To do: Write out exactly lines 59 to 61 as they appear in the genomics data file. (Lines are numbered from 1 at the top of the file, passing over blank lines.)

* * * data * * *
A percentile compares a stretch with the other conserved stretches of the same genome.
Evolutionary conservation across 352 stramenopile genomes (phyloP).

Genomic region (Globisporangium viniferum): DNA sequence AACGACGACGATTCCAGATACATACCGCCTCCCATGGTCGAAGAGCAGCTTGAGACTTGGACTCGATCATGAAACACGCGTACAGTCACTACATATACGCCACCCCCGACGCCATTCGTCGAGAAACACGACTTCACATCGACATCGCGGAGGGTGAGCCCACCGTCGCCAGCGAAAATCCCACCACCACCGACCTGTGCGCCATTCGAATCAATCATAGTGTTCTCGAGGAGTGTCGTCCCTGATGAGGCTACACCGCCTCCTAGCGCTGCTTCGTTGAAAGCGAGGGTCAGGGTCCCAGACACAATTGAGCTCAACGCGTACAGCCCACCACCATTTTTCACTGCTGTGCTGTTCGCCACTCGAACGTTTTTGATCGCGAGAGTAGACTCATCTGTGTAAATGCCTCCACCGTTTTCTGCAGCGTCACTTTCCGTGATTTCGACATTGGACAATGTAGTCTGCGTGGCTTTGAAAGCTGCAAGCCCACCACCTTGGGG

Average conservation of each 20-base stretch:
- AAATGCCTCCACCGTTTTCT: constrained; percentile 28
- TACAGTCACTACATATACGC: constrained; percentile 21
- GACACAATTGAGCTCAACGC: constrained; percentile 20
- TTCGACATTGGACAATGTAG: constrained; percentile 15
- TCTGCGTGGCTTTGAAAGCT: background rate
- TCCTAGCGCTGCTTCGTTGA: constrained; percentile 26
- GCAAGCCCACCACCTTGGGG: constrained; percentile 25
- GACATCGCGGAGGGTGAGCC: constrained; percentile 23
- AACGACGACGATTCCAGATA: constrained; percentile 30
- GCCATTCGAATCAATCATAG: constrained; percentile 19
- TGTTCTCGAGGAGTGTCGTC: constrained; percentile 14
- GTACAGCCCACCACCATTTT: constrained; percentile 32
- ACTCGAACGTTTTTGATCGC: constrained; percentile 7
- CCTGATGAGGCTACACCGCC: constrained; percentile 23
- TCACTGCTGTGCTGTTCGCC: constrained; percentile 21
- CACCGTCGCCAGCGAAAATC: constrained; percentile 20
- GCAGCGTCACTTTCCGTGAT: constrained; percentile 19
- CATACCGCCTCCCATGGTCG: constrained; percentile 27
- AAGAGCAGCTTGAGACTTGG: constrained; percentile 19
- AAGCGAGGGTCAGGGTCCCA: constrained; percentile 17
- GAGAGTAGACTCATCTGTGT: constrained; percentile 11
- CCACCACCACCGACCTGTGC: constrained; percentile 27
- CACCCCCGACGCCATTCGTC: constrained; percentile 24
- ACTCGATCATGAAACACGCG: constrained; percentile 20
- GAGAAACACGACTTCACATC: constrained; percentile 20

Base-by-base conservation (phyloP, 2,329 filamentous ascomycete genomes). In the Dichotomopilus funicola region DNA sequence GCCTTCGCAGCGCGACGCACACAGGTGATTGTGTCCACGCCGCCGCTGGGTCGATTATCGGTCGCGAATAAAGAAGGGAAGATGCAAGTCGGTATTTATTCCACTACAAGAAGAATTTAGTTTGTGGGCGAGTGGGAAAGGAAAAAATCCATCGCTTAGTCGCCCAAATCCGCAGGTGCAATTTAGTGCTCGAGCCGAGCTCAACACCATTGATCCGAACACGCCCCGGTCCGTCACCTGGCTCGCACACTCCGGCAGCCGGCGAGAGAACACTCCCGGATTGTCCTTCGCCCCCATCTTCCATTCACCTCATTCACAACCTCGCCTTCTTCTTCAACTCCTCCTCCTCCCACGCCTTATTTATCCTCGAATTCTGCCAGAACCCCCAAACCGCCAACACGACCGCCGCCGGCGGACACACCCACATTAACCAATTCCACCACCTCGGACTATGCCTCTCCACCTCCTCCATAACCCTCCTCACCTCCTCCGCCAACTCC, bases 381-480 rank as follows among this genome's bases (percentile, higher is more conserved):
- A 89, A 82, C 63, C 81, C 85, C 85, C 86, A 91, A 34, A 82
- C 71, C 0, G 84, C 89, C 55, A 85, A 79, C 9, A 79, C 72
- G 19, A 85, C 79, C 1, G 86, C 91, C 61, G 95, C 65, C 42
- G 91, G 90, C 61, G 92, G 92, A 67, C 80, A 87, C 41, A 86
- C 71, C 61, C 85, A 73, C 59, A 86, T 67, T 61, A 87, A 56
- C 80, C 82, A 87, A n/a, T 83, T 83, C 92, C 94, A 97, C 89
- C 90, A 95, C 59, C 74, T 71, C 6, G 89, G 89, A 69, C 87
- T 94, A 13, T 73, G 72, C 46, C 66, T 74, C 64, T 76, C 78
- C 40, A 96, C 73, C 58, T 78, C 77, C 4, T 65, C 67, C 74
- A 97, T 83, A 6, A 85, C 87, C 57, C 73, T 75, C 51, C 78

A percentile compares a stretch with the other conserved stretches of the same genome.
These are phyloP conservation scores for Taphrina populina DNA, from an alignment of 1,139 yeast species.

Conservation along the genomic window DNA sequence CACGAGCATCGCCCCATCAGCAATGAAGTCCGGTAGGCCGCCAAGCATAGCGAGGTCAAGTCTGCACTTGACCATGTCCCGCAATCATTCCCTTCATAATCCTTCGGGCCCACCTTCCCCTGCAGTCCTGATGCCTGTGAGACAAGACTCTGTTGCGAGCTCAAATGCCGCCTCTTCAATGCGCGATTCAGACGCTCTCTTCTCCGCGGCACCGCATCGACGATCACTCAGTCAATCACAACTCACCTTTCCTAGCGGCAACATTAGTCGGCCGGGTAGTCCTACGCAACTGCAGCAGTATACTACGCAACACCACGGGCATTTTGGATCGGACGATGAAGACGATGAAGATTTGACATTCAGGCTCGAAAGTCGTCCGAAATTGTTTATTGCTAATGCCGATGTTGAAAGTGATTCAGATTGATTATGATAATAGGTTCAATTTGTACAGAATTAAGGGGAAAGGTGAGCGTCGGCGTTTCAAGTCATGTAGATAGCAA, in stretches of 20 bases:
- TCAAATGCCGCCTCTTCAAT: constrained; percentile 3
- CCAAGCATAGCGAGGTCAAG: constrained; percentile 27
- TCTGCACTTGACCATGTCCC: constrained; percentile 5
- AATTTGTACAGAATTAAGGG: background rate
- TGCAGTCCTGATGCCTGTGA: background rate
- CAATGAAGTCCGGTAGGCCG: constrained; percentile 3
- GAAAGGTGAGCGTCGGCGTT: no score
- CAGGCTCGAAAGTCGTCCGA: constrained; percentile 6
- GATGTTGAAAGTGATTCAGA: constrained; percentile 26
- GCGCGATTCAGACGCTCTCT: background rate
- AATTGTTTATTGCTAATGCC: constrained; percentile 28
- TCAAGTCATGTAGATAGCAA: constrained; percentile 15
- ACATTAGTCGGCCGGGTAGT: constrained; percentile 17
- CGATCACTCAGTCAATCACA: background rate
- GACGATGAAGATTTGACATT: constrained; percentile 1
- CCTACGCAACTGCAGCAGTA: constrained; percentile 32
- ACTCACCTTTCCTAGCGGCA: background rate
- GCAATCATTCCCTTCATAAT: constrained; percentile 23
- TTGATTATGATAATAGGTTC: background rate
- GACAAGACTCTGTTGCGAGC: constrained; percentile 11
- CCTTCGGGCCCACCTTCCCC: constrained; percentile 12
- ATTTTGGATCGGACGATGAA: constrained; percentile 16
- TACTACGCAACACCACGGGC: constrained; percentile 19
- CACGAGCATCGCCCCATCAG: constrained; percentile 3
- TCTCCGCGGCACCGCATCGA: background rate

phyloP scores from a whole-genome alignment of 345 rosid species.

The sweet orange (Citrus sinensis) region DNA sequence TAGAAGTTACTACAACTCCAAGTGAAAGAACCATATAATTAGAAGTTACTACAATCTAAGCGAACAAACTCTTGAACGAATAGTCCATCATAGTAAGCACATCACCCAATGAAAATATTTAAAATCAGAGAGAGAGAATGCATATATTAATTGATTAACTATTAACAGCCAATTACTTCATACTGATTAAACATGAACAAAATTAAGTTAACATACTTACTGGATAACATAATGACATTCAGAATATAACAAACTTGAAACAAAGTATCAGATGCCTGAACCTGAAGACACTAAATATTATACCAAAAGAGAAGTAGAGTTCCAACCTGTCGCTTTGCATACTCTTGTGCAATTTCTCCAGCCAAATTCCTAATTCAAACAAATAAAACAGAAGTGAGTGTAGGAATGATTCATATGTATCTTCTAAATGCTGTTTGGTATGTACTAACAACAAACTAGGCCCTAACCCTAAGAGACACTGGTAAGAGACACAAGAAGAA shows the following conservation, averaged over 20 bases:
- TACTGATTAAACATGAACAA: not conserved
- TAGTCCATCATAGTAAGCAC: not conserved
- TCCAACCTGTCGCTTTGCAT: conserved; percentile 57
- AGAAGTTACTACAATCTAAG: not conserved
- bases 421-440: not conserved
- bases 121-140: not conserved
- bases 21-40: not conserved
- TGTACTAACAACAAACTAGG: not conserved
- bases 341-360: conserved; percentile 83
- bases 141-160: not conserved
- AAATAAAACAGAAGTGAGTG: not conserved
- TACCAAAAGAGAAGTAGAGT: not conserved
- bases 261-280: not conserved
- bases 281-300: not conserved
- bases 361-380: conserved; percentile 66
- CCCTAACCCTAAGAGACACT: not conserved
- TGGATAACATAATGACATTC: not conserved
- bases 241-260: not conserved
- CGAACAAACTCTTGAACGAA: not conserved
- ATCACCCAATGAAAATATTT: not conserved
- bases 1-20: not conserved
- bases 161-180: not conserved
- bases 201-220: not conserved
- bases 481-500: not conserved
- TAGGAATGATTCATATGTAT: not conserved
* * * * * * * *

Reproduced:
- CCTACGCAACTGCAGCAGTA: constrained; percentile 32
- ACTCACCTTTCCTAGCGGCA: background rate
- GCAATCATTCCCTTCATAAT: constrained; percentile 23